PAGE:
Poetic Forms: Phrase Manipulation


Hello Everyone!

Welcome to week five of poetic forms, where every week I introduce a different type of poem and invite you to give it a go! As an added incentive to take part, the best poem every week is featured on the Writing Gooder blog on Sunday afternoon, alongside a brief analysis by myself.

To enter a poem, make sure it’s written in this week’s style and then either post a link to it in a comment below, or post the full text of the poem.

This week we’re stretching the definition of ‘form’ as we take a look at an experimental writing exercise. It’s called phrase manipulation and the poet may choose to manipulate a line or a stanza in its entirety. When manipulating a stanza, the aim is to use the same words in every verse of the poem, but re-ordered to give a different meaning. When manipulating a line, the form is less strict and sometimes the poet will break down the line, losing a word each time and then building back to the original once more. Here are two examples to illustrate each type of phrase manipulation:

Example One: Myron Lysenko makes the form look effortless with his beautiful poem.

Under The Tree

Myron Lysenko (1952-present)


They stood

under the big tree

and talked slowly


Under the tree

they stood

and slowly talked big


The big tree

stood slowly

and under they talked


They stood big

and slowly talked

the tree under


The big tree talked

and they slowly



Example Two: Presley and James set out their letter bank in the form of a two line sentence at the start of the poem and every line afterward uses those letters and no more.

‘Neither the One nor the Other’

Frances Presley and Elizabeth James


We need to approach the pastoral with care and remember that it’s not a

convenient utpoa


we need

we need to approach

we need to approach the past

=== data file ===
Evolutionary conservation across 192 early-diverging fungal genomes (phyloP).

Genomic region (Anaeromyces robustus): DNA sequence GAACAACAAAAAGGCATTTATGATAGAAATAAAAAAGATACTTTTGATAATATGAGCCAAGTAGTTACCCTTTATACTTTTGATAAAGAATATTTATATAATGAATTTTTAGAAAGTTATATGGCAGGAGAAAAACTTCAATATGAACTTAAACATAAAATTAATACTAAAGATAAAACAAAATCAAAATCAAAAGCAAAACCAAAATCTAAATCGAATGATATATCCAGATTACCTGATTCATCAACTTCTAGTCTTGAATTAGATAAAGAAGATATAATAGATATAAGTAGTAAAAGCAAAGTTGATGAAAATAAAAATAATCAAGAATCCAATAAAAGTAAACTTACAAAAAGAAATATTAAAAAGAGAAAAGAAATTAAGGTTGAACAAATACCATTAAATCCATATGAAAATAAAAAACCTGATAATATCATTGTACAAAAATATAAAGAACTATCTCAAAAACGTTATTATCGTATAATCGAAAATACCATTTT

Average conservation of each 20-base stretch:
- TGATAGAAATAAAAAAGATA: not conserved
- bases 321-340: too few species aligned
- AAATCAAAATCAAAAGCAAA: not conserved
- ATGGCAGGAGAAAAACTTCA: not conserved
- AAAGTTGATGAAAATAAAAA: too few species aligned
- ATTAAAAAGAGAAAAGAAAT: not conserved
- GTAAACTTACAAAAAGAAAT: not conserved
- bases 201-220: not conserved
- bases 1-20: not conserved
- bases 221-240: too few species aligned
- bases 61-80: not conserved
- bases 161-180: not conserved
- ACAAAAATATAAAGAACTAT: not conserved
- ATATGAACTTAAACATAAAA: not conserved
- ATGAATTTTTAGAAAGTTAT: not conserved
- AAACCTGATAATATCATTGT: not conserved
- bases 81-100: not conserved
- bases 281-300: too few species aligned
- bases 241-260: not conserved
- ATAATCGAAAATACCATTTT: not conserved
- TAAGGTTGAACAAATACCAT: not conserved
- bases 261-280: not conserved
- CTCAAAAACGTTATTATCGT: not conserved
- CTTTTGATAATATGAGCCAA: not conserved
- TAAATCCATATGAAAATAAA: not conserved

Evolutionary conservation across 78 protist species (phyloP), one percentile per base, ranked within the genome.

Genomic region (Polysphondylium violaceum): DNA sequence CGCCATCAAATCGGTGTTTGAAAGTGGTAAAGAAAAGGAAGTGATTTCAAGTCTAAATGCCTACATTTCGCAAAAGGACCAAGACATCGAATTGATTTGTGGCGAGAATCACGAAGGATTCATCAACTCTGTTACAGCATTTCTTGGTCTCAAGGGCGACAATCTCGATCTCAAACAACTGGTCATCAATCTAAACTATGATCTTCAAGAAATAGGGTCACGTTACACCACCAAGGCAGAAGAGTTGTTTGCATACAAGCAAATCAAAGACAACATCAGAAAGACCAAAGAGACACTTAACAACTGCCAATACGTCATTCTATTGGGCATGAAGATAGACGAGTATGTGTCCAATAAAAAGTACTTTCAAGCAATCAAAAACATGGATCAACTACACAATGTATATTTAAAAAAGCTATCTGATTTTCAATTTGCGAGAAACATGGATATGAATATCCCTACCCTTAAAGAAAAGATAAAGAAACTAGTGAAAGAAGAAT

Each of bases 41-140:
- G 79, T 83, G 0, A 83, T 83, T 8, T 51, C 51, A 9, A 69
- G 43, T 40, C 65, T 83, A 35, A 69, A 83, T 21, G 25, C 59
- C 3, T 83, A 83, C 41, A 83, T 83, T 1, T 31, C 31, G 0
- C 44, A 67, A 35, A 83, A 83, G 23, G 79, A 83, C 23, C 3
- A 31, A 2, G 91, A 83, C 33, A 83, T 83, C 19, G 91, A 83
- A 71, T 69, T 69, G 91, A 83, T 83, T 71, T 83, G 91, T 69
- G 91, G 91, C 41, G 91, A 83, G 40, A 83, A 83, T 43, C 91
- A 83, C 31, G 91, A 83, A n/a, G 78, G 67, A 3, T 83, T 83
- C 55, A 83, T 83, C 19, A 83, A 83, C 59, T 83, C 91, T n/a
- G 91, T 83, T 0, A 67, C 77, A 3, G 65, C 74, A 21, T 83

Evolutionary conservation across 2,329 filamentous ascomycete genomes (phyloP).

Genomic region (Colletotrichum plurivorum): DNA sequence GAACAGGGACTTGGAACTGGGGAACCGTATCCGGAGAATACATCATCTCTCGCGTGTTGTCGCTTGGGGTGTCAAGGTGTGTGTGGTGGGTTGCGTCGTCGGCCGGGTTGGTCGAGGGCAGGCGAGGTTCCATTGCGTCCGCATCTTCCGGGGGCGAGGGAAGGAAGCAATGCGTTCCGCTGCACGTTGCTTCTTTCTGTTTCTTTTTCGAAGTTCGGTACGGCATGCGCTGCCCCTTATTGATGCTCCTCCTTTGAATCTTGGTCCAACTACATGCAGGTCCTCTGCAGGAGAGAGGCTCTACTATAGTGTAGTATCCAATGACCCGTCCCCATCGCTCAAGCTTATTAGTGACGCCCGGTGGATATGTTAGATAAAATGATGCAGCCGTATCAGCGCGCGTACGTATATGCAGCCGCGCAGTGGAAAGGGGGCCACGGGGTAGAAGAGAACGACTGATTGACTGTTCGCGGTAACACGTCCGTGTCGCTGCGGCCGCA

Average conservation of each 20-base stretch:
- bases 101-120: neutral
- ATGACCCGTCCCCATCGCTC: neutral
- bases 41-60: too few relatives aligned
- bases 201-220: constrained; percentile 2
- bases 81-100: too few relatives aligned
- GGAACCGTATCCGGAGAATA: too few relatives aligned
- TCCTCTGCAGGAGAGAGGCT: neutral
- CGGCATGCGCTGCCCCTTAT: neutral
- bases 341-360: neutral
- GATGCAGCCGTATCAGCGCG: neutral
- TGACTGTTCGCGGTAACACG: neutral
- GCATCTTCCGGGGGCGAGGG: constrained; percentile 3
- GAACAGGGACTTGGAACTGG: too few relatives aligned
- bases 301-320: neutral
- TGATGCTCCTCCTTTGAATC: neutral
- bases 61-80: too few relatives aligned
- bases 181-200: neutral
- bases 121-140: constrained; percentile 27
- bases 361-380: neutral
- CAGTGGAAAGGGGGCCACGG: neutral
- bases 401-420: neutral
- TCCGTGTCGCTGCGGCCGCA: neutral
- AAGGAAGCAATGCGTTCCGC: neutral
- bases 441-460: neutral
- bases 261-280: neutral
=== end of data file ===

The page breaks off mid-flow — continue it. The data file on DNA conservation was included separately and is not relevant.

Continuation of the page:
to approach the past we need we need

to approach the pastoral

we need to approach the pastoral in a car

o approach the pastoral with care

we need to poach the pastor

to cart toward aporia

approach the water and pare the weed to the core

to catch a parsnip

and remember that it’s not

and remember that it’s not a convent

and remember that it’s a con

ut poesia pastoralis

I will only add that I have tried this myself and the experts make it look far easier than it is! However it’s a lot of fun and produces some excellent poetry.

Good Luck Everyone!

** Image owned by Enokson at Flickr.


Heather, who goes by Rydia on YWS, has long been an aspiring author. In the early days of her life she attached herself to poetry and would curl up on the playground bench to scrawl down lines of forgotten virtue. Or, more likely, little virtue at all. At the very old age of 11, she joined The Young Writers Club and progressed into the realms of roleplay. Here she constructed characters to fight off dragons or rally to their allies' aid with healing spells; a joint love of gaming heavily influenced this fondness of adventure storybooks. A few more years went by before Heather became a serious novelist and she still considers poetry to be her favourite media for getting those thoughts down on paper. Outside of writing her loves include puzzle books, strategy/ fantasy games, movies, swimming, skiing (when she actually has money), crafty things, baking, food in general, fun pranks and anything involving snow.